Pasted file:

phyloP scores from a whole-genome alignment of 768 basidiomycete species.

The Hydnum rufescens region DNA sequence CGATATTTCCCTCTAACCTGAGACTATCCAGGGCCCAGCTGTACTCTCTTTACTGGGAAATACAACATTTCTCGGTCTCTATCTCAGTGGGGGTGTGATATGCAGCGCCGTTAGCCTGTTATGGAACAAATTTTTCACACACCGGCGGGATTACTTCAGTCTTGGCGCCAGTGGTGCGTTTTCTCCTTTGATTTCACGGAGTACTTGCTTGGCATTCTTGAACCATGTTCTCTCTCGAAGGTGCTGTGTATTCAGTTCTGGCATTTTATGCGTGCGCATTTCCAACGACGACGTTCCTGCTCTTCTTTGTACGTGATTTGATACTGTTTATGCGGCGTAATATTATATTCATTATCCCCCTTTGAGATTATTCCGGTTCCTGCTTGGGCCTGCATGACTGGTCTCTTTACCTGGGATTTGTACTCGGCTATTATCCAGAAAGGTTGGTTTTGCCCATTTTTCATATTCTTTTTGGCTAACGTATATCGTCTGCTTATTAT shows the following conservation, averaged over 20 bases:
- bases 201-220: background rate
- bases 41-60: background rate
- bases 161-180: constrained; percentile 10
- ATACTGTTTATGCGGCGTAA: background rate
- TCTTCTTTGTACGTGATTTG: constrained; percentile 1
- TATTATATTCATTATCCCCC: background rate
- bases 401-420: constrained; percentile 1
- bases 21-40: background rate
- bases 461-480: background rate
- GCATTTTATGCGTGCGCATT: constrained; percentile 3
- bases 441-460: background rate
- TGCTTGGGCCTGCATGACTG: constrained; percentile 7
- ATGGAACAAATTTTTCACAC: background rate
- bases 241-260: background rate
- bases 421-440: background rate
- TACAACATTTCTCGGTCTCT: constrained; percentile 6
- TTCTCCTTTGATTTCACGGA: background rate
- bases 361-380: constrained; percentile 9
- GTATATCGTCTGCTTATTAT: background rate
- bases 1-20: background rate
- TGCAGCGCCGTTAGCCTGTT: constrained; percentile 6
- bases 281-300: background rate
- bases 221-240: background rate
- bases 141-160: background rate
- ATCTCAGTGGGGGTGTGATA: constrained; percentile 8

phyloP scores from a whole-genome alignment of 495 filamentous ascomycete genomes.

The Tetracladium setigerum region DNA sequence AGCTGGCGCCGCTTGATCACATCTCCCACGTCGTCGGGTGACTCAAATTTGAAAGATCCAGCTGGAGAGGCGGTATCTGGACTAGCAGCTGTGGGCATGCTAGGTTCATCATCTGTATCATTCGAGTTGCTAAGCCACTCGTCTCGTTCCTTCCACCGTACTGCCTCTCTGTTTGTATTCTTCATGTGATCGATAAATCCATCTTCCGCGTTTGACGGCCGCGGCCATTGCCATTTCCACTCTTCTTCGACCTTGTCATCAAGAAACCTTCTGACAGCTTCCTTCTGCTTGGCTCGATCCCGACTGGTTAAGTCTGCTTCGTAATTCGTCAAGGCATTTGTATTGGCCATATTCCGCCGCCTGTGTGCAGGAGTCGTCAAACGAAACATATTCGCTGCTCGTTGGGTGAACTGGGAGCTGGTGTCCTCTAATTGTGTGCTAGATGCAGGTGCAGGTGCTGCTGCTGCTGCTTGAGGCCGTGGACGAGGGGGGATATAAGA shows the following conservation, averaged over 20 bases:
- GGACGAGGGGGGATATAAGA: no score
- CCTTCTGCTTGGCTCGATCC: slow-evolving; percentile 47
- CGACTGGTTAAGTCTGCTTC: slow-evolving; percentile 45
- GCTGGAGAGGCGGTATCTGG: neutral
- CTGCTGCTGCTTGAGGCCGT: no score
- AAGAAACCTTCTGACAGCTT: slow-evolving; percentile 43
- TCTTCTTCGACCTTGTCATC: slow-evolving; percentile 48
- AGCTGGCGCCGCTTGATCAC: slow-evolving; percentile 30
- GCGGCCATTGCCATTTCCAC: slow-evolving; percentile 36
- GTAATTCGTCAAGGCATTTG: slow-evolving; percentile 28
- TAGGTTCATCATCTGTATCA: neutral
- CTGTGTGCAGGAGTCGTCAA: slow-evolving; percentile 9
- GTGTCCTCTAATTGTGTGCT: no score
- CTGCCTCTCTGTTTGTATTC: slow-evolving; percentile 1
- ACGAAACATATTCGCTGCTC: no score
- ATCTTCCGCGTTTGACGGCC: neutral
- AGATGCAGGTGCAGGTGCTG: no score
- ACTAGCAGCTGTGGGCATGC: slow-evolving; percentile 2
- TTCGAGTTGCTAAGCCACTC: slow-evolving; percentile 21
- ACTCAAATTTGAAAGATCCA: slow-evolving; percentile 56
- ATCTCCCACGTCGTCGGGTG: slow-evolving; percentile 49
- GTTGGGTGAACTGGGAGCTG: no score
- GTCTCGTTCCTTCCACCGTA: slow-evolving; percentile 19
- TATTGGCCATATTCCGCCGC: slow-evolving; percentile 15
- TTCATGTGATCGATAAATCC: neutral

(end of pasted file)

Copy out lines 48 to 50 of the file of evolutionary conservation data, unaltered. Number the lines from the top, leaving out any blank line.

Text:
- TTCGAGTTGCTAAGCCACTC: slow-evolving; percentile 21
- ACTCAAATTTGAAAGATCCA: slow-evolving; percentile 56
- ATCTCCCACGTCGTCGGGTG: slow-evolving; percentile 49